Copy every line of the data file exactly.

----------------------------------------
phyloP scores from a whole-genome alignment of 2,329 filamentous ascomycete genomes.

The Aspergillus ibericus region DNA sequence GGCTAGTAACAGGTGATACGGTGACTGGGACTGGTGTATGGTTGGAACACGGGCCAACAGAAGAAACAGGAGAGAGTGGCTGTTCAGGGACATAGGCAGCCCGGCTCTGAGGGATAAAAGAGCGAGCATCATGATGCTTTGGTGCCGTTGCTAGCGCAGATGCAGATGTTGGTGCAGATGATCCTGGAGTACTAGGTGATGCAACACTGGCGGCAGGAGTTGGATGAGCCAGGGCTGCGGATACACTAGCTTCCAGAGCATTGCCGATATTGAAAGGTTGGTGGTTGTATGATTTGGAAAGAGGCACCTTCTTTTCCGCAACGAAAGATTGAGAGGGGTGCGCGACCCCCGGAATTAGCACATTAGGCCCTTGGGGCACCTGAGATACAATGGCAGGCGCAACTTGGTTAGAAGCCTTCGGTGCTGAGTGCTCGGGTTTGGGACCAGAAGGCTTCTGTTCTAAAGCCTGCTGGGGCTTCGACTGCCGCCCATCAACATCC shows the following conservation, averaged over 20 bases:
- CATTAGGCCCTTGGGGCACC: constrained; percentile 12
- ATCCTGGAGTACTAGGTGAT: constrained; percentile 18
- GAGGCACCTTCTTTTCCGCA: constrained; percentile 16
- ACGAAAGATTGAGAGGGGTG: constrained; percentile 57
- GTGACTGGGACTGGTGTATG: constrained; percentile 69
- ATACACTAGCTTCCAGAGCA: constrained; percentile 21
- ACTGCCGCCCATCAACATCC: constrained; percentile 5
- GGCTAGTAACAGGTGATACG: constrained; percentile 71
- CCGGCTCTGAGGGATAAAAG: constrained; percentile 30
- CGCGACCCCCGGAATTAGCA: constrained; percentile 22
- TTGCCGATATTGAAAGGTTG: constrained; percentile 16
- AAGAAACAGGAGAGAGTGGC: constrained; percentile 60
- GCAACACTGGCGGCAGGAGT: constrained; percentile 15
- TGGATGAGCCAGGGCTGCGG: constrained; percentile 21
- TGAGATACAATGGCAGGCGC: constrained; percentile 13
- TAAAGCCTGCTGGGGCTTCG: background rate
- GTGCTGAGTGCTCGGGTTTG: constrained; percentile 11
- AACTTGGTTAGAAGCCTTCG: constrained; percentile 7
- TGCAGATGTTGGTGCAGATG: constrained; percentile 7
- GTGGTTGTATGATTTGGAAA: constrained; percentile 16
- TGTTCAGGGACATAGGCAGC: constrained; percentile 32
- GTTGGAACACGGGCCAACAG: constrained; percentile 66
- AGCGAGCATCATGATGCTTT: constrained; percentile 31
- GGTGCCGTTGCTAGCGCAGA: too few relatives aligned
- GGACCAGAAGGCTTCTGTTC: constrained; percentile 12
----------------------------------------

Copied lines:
phyloP scores from a whole-genome alignment of 2,329 filamentous ascomycete genomes.

The Aspergillus ibericus region DNA sequence GGCTAGTAACAGGTGATACGGTGACTGGGACTGGTGTATGGTTGGAACACGGGCCAACAGAAGAAACAGGAGAGAGTGGCTGTTCAGGGACATAGGCAGCCCGGCTCTGAGGGATAAAAGAGCGAGCATCATGATGCTTTGGTGCCGTTGCTAGCGCAGATGCAGATGTTGGTGCAGATGATCCTGGAGTACTAGGTGATGCAACACTGGCGGCAGGAGTTGGATGAGCCAGGGCTGCGGATACACTAGCTTCCAGAGCATTGCCGATATTGAAAGGTTGGTGGTTGTATGATTTGGAAAGAGGCACCTTCTTTTCCGCAACGAAAGATTGAGAGGGGTGCGCGACCCCCGGAATTAGCACATTAGGCCCTTGGGGCACCTGAGATACAATGGCAGGCGCAACTTGGTTAGAAGCCTTCGGTGCTGAGTGCTCGGGTTTGGGACCAGAAGGCTTCTGTTCTAAAGCCTGCTGGGGCTTCGACTGCCGCCCATCAACATCC shows the following conservation, averaged over 20 bases:
- CATTAGGCCCTTGGGGCACC: constrained; percentile 12
- ATCCTGGAGTACTAGGTGAT: constrained; percentile 18
- GAGGCACCTTCTTTTCCGCA: constrained; percentile 16
- ACGAAAGATTGAGAGGGGTG: constrained; percentile 57
- GTGACTGGGACTGGTGTATG: constrained; percentile 69
- ATACACTAGCTTCCAGAGCA: constrained; percentile 21
- ACTGCCGCCCATCAACATCC: constrained; percentile 5
- GGCTAGTAACAGGTGATACG: constrained; percentile 71
- CCGGCTCTGAGGGATAAAAG: constrained; percentile 30
- CGCGACCCCCGGAATTAGCA: constrained; percentile 22
- TTGCCGATATTGAAAGGTTG: constrained; percentile 16
- AAGAAACAGGAGAGAGTGGC: constrained; percentile 60
- GCAACACTGGCGGCAGGAGT: constrained; percentile 15
- TGGATGAGCCAGGGCTGCGG: constrained; percentile 21
- TGAGATACAATGGCAGGCGC: constrained; percentile 13
- TAAAGCCTGCTGGGGCTTCG: background rate
- GTGCTGAGTGCTCGGGTTTG: constrained; percentile 11
- AACTTGGTTAGAAGCCTTCG: constrained; percentile 7
- TGCAGATGTTGGTGCAGATG: constrained; percentile 7
- GTGGTTGTATGATTTGGAAA: constrained; percentile 16
- TGTTCAGGGACATAGGCAGC: constrained; percentile 32
- GTTGGAACACGGGCCAACAG: constrained; percentile 66
- AGCGAGCATCATGATGCTTT: constrained; percentile 31
- GGTGCCGTTGCTAGCGCAGA: too few relatives aligned
- GGACCAGAAGGCTTCTGTTC: constrained; percentile 12